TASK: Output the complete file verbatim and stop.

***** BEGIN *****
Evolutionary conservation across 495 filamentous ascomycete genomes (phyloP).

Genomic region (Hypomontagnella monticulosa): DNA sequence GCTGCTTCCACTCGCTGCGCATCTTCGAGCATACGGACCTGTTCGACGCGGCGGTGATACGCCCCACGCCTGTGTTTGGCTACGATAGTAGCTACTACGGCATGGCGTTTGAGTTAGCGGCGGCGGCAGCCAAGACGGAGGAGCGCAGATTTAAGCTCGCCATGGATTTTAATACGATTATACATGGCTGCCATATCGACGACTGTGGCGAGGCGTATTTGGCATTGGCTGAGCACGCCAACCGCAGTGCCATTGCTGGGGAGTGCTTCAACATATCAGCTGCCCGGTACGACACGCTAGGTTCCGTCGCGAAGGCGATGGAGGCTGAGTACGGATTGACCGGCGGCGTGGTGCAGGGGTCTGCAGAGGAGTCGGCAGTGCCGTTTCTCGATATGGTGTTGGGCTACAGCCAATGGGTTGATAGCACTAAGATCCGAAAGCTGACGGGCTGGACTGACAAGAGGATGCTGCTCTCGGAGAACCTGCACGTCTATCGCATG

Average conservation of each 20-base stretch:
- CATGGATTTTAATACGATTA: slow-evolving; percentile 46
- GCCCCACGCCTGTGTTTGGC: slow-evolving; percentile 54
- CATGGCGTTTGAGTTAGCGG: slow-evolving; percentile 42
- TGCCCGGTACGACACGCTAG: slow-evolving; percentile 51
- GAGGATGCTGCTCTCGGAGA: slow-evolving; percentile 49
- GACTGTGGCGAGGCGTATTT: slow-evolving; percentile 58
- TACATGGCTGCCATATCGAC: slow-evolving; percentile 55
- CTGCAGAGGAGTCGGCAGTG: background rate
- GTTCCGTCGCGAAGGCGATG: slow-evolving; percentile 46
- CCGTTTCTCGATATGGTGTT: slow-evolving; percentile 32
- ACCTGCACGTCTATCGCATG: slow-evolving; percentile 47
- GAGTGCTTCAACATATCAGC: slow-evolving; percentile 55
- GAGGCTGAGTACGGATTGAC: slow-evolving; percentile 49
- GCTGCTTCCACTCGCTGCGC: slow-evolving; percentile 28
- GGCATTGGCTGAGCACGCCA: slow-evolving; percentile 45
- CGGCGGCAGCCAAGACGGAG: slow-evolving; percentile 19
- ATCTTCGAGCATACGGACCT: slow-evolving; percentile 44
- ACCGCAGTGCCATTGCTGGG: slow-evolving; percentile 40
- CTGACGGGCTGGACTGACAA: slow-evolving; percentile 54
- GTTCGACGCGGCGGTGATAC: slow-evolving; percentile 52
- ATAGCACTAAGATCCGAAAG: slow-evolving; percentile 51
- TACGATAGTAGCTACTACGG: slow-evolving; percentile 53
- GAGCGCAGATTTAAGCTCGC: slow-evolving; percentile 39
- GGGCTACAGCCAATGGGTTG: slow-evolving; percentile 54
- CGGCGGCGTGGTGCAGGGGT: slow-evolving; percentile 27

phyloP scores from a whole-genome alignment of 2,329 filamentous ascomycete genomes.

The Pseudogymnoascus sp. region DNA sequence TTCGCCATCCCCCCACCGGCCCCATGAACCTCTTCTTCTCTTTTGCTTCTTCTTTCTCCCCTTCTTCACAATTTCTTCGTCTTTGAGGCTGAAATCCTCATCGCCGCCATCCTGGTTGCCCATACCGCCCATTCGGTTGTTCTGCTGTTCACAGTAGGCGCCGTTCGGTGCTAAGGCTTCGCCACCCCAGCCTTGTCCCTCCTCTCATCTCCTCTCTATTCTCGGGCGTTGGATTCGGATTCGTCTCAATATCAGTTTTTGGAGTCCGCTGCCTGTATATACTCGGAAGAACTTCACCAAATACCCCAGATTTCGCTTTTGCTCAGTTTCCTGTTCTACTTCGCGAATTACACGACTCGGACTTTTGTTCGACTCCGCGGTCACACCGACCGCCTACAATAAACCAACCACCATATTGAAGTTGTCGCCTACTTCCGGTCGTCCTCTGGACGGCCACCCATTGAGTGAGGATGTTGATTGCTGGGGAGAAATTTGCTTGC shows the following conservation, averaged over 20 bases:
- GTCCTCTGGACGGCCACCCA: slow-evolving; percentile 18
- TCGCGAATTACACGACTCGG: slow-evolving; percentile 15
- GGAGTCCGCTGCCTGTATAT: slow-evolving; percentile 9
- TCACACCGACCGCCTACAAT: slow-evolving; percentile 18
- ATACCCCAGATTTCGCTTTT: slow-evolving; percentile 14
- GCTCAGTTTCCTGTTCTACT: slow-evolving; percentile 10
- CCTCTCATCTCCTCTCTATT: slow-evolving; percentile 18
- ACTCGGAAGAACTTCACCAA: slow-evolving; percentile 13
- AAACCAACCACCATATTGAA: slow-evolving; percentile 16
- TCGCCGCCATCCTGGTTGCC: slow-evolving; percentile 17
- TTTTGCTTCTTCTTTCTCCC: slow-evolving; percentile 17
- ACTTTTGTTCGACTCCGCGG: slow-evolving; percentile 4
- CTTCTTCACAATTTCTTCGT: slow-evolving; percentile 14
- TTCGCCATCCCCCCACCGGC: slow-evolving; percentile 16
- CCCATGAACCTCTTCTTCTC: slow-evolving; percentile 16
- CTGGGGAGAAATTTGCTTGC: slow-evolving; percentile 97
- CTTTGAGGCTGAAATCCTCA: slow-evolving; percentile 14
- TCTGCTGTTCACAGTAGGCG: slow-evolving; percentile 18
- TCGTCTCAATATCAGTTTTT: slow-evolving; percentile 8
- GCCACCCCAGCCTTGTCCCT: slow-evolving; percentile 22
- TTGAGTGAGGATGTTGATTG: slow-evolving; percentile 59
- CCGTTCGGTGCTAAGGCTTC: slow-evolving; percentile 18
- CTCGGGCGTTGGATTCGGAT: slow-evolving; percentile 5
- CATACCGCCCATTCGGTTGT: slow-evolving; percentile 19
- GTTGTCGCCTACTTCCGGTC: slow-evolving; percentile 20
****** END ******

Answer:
Evolutionary conservation across 495 filamentous ascomycete genomes (phyloP).

Genomic region (Hypomontagnella monticulosa): DNA sequence GCTGCTTCCACTCGCTGCGCATCTTCGAGCATACGGACCTGTTCGACGCGGCGGTGATACGCCCCACGCCTGTGTTTGGCTACGATAGTAGCTACTACGGCATGGCGTTTGAGTTAGCGGCGGCGGCAGCCAAGACGGAGGAGCGCAGATTTAAGCTCGCCATGGATTTTAATACGATTATACATGGCTGCCATATCGACGACTGTGGCGAGGCGTATTTGGCATTGGCTGAGCACGCCAACCGCAGTGCCATTGCTGGGGAGTGCTTCAACATATCAGCTGCCCGGTACGACACGCTAGGTTCCGTCGCGAAGGCGATGGAGGCTGAGTACGGATTGACCGGCGGCGTGGTGCAGGGGTCTGCAGAGGAGTCGGCAGTGCCGTTTCTCGATATGGTGTTGGGCTACAGCCAATGGGTTGATAGCACTAAGATCCGAAAGCTGACGGGCTGGACTGACAAGAGGATGCTGCTCTCGGAGAACCTGCACGTCTATCGCATG

Average conservation of each 20-base stretch:
- CATGGATTTTAATACGATTA: slow-evolving; percentile 46
- GCCCCACGCCTGTGTTTGGC: slow-evolving; percentile 54
- CATGGCGTTTGAGTTAGCGG: slow-evolving; percentile 42
- TGCCCGGTACGACACGCTAG: slow-evolving; percentile 51
- GAGGATGCTGCTCTCGGAGA: slow-evolving; percentile 49
- GACTGTGGCGAGGCGTATTT: slow-evolving; percentile 58
- TACATGGCTGCCATATCGAC: slow-evolving; percentile 55
- CTGCAGAGGAGTCGGCAGTG: background rate
- GTTCCGTCGCGAAGGCGATG: slow-evolving; percentile 46
- CCGTTTCTCGATATGGTGTT: slow-evolving; percentile 32
- ACCTGCACGTCTATCGCATG: slow-evolving; percentile 47
- GAGTGCTTCAACATATCAGC: slow-evolving; percentile 55
- GAGGCTGAGTACGGATTGAC: slow-evolving; percentile 49
- GCTGCTTCCACTCGCTGCGC: slow-evolving; percentile 28
- GGCATTGGCTGAGCACGCCA: slow-evolving; percentile 45
- CGGCGGCAGCCAAGACGGAG: slow-evolving; percentile 19
- ATCTTCGAGCATACGGACCT: slow-evolving; percentile 44
- ACCGCAGTGCCATTGCTGGG: slow-evolving; percentile 40
- CTGACGGGCTGGACTGACAA: slow-evolving; percentile 54
- GTTCGACGCGGCGGTGATAC: slow-evolving; percentile 52
- ATAGCACTAAGATCCGAAAG: slow-evolving; percentile 51
- TACGATAGTAGCTACTACGG: slow-evolving; percentile 53
- GAGCGCAGATTTAAGCTCGC: slow-evolving; percentile 39
- GGGCTACAGCCAATGGGTTG: slow-evolving; percentile 54
- CGGCGGCGTGGTGCAGGGGT: slow-evolving; percentile 27

phyloP scores from a whole-genome alignment of 2,329 filamentous ascomycete genomes.

The Pseudogymnoascus sp. region DNA sequence TTCGCCATCCCCCCACCGGCCCCATGAACCTCTTCTTCTCTTTTGCTTCTTCTTTCTCCCCTTCTTCACAATTTCTTCGTCTTTGAGGCTGAAATCCTCATCGCCGCCATCCTGGTTGCCCATACCGCCCATTCGGTTGTTCTGCTGTTCACAGTAGGCGCCGTTCGGTGCTAAGGCTTCGCCACCCCAGCCTTGTCCCTCCTCTCATCTCCTCTCTATTCTCGGGCGTTGGATTCGGATTCGTCTCAATATCAGTTTTTGGAGTCCGCTGCCTGTATATACTCGGAAGAACTTCACCAAATACCCCAGATTTCGCTTTTGCTCAGTTTCCTGTTCTACTTCGCGAATTACACGACTCGGACTTTTGTTCGACTCCGCGGTCACACCGACCGCCTACAATAAACCAACCACCATATTGAAGTTGTCGCCTACTTCCGGTCGTCCTCTGGACGGCCACCCATTGAGTGAGGATGTTGATTGCTGGGGAGAAATTTGCTTGC shows the following conservation, averaged over 20 bases:
- GTCCTCTGGACGGCCACCCA: slow-evolving; percentile 18
- TCGCGAATTACACGACTCGG: slow-evolving; percentile 15
- GGAGTCCGCTGCCTGTATAT: slow-evolving; percentile 9
- TCACACCGACCGCCTACAAT: slow-evolving; percentile 18
- ATACCCCAGATTTCGCTTTT: slow-evolving; percentile 14
- GCTCAGTTTCCTGTTCTACT: slow-evolving; percentile 10
- CCTCTCATCTCCTCTCTATT: slow-evolving; percentile 18
- ACTCGGAAGAACTTCACCAA: slow-evolving; percentile 13
- AAACCAACCACCATATTGAA: slow-evolving; percentile 16
- TCGCCGCCATCCTGGTTGCC: slow-evolving; percentile 17
- TTTTGCTTCTTCTTTCTCCC: slow-evolving; percentile 17
- ACTTTTGTTCGACTCCGCGG: slow-evolving; percentile 4
- CTTCTTCACAATTTCTTCGT: slow-evolving; percentile 14
- TTCGCCATCCCCCCACCGGC: slow-evolving; percentile 16
- CCCATGAACCTCTTCTTCTC: slow-evolving; percentile 16
- CTGGGGAGAAATTTGCTTGC: slow-evolving; percentile 97
- CTTTGAGGCTGAAATCCTCA: slow-evolving; percentile 14
- TCTGCTGTTCACAGTAGGCG: slow-evolving; percentile 18
- TCGTCTCAATATCAGTTTTT: slow-evolving; percentile 8
- GCCACCCCAGCCTTGTCCCT: slow-evolving; percentile 22
- TTGAGTGAGGATGTTGATTG: slow-evolving; percentile 59
- CCGTTCGGTGCTAAGGCTTC: slow-evolving; percentile 18
- CTCGGGCGTTGGATTCGGAT: slow-evolving; percentile 5
- CATACCGCCCATTCGGTTGT: slow-evolving; percentile 19
- GTTGTCGCCTACTTCCGGTC: slow-evolving; percentile 20